“Our state is going through a renaissance in wine production,” Riddle says.
How Sweet It Is
A 2011 study showed that Tennessee’s annual wine production is worth $35 million to $40 million, with a total economic impact from the industry of $880 million, says David Lockwood, wine specialist for UT Cooperative Extension.
Even if you don’t sample the fruit of the vine, you might want to toast its profits.
“The grape and wine industry is the brightest spot in Tennessee agritourism,” says Tammy Algood, marketing specialist for the Tennessee Department of Agriculture. “The grape industry has provided a real shot in the arm, for not only the establishment of new wineries but restaurants and jobs and shops that have really helped diversify local economies while keeping the land in agricultural production.”
In fact, according to a USDA grant application by Rick Riddle, the state’s wine industry grew sharply from 2013 through the first half of 2015, with associated employment and wage increases outstripping national industry rates as well as those in surrounding states.
But it took a long time to get there. Tennessee only started allowing wineries again in 1977, and economic barriers continued to keep growth slow.
Tennessee’s state and local taxes on wine are among the highest in the country, Algood says. Plus the state adds an extra luxury tax on sparkling wine, port, and fortified wine. Those “sin taxes” are a cultural legacy. Winery owners and Lockwood attribute this partly to old-time religious opposition to alcohol, an aftertaste that remains despite the contradictory view of old-time moonshiners as renegade heroes.
But wine has advantages from an economic development perspective because it is so tied to a sense of place, Algood says.
“Unlike a manufacturing or service enterprise, you can’t pick up a vineyard and move it to a better area for cheaper labor or a tax incentive or a better climate,” she notes. And grape growing is a long-term commitment, because it can take up to four years from planting to a grape crop.
Wineries also buy a lot of other fruit, further expanding the benefits to Tennessee farmers. Almost all the wines at Eagle Springs have a fruit element, from lemon blueberry to mango to strawberry kiwi.
“Blackberry wine in particular seems to be a very strong seller in Tennessee,” Algood says.
The popularity of these sweet sips has wineries constantly casting about for new fruits. At Spout Spring, it’s Japanese wineberries. These have gone feral at the farm, growing thickly between an open field and the woods. They look like raspberries with red stalks, fuzzy pointed pods and yellowish leaves. Spout Spring uses them in a higher-alcohol, port-style wine.
Gene Poland, whose family owns Goodwater Vineyards, says he’d be more interested in making carbonated blackberry cider or other carbonated fruit wines. “We’re really into pushing the boundary and making something that no one’s ever had before,” he says.
Sweet wine fermented from native muscadines—which are actually berries—is a guaranteed seller. Spout Spring co-owner Alice Belt didn’t want to make it, but she says the demand was too great to ignore.
“The tourist industry is huge, and a lot of people coming through here want something that’s uniquely Tennessee,” Algood says. “And let’s just face it, the South is known for muscadines. It’s probably something you don’t see on the shelves in Minnesota. So it’s novel and unique.”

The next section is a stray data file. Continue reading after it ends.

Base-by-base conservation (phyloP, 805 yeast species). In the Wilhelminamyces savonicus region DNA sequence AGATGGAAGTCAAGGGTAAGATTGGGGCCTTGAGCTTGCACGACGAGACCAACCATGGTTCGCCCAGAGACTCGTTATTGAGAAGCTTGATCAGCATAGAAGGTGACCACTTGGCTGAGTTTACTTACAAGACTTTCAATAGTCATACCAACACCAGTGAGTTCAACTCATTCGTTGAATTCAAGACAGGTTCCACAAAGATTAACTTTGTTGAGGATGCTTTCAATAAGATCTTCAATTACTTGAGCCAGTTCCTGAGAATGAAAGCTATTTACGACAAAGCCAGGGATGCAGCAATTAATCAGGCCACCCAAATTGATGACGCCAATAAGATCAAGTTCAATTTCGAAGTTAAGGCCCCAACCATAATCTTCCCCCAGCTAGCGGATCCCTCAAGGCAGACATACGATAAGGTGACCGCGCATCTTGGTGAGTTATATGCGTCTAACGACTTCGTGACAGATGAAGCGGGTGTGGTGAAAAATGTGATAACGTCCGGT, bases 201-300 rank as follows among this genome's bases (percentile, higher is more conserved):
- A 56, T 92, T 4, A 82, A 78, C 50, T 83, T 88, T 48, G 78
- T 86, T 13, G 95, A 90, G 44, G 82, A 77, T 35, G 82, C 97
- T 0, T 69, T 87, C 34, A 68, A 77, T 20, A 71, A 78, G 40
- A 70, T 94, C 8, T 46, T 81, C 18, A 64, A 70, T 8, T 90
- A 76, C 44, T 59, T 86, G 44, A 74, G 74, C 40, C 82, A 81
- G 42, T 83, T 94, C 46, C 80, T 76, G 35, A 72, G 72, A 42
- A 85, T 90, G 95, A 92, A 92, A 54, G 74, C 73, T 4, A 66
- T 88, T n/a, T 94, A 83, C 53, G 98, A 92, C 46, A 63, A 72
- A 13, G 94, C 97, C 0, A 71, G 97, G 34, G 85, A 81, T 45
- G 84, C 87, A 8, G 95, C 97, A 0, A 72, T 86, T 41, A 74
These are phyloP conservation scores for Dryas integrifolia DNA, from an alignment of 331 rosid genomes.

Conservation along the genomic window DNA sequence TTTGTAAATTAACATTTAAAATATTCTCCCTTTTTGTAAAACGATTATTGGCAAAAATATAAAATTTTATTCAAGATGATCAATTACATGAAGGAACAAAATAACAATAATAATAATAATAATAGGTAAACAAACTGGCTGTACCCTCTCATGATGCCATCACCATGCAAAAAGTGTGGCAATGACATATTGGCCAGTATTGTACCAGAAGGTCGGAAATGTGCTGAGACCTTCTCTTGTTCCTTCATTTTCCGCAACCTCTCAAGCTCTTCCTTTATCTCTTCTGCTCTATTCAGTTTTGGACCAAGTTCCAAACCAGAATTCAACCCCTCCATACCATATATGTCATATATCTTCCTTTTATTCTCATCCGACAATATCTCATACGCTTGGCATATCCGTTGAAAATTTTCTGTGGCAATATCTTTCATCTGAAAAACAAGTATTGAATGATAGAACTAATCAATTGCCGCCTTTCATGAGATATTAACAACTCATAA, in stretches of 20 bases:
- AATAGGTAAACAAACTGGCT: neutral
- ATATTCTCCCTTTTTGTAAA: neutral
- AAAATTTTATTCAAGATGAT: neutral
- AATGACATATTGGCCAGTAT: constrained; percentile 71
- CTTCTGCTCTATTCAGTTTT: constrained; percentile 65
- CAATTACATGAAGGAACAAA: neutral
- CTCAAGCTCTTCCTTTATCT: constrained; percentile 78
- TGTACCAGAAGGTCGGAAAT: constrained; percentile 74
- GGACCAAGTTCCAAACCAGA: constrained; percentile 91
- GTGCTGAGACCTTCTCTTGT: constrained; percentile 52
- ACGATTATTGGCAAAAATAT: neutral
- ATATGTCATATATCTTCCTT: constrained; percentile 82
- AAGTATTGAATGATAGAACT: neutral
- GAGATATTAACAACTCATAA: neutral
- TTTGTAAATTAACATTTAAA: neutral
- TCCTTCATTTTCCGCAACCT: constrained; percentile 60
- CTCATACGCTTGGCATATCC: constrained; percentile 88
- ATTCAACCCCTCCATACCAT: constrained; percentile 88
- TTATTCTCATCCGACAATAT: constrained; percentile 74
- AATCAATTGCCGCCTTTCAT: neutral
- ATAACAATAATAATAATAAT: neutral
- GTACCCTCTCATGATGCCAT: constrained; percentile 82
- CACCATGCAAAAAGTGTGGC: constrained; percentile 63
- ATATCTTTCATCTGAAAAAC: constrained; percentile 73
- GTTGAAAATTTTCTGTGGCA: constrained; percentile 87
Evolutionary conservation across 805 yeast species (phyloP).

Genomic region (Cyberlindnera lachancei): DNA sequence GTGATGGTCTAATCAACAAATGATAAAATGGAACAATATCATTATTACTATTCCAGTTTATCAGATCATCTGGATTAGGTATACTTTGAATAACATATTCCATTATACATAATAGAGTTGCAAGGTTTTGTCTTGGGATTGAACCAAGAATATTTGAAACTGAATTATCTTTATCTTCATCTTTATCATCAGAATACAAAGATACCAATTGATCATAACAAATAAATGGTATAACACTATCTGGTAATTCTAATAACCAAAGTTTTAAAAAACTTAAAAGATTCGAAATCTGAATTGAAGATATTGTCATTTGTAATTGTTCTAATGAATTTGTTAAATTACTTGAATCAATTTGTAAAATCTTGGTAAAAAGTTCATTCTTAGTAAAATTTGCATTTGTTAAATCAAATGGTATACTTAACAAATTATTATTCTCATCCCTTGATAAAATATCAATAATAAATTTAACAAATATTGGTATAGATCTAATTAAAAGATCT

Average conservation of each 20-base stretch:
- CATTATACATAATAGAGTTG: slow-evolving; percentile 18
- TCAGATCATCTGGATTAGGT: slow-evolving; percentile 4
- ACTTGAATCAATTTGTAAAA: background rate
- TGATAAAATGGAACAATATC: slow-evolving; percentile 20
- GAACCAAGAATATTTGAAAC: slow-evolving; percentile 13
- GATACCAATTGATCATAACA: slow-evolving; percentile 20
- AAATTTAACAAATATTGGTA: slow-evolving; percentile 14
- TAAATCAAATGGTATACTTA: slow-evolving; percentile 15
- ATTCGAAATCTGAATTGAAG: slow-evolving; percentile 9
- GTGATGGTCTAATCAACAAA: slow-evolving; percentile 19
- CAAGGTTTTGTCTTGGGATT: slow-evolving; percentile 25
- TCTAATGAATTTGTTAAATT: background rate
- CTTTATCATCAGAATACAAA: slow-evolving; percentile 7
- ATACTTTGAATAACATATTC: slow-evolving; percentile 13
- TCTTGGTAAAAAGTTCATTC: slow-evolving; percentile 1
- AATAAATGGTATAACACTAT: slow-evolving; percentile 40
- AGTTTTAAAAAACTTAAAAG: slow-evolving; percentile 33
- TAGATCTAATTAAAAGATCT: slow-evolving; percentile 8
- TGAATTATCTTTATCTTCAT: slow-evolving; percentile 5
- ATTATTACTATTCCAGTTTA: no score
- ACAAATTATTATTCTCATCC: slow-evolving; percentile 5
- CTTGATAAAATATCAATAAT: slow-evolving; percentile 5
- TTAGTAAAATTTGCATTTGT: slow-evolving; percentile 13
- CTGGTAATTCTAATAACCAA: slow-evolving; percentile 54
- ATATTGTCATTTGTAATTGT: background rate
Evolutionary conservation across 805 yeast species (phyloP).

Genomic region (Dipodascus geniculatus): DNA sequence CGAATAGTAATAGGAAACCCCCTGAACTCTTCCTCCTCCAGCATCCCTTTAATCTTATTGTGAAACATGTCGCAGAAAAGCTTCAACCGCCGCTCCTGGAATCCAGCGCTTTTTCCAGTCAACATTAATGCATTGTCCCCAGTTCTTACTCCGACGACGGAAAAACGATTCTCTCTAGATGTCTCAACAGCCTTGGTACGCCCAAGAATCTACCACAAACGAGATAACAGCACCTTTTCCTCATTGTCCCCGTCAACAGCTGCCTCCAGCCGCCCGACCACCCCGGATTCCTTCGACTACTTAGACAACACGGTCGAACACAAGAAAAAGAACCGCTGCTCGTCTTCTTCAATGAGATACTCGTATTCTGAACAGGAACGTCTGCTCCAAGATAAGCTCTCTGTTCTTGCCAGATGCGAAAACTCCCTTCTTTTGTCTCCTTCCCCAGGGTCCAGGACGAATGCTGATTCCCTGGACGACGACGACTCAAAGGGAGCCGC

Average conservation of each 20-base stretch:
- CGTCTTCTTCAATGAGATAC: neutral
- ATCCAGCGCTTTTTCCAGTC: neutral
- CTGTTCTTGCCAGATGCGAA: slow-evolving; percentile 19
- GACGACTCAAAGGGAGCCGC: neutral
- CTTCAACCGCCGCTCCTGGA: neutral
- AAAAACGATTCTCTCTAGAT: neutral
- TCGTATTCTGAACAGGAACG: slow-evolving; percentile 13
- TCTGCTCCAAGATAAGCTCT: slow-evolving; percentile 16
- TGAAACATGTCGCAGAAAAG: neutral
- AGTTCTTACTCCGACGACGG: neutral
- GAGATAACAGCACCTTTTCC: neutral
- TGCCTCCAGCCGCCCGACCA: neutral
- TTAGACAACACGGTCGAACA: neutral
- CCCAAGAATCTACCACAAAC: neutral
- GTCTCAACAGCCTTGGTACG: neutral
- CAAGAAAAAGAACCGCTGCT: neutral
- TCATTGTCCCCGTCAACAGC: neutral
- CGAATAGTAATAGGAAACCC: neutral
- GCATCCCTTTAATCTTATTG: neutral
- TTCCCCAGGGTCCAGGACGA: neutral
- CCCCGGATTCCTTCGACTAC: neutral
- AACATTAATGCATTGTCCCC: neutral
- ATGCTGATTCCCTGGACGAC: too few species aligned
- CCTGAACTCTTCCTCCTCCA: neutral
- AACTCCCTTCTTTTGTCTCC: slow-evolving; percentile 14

Algood says Tennessee wineries will also likely benefit from a change in Tennessee law approved this spring, allowing wineries to make hard cider.
The cider rules are still being written because the state has been busy with the July roll-out of wine sales in grocery stores. But when the Tennessee wine industry holds its annual meeting in February, a huge portion will be dedicated to teaching members about apple and pear hard cider, Algood says.
It’s a natural match for wineries because they already have the equipment, barrels, bottling capacity and labs to handle it, she says. And the alcohol level of hard cider is roughly equivalent to wine.
A Family Affair
At Seven Springs Farm, grapes grow on trellises high on a slope above the wood-cabin style store and wine tasting room, its porch cooled by breezes exhaled from a holler. In between are greenhouses full of tomatoes and a huge field where neighbors in floppy hats pick blueberries beneath a haze of netting that keeps the birds away. The farm produces 18 different blueberry varieties, some as big as your thumb.
Many grape growers and wine makers say the industry is benefiting from the national farm-to-table trend driving demand for locally-made products. Seven Springs Farm is a prime example. It sells shares in its produce through a CSA that keeps locals stocked with veggies and sells its cucumbers, beans, potatoes and tomatoes at the New Harvest and UT farmers’ markets in Knoxville, among others.
Behind the wooden bar of the tasting room, the wines are lined up with medals around their curvy little necks like proud women with gaudy jewelry. The popular “Southern Belle” is elaborately sweet, of course. The James’ Peach hearkens back to the classic Road Dahl children’s book, except the person dwarfed by the peach on the label looks suspiciously like Rick Riddle. Other labels bear pictures of Union County historic buildings like the courthouse, painted by a local artist, and the winery has donated a percentage of profits to preservation efforts.
In the gift shop, you can buy elk salami, “wine clutches” (resembling handbags equipped with bottle openers), and baby onesies proclaiming: “Vintage 2016: Perfect Growing Conditions.” A slushie machine slowly churns frozen drinks made with wine.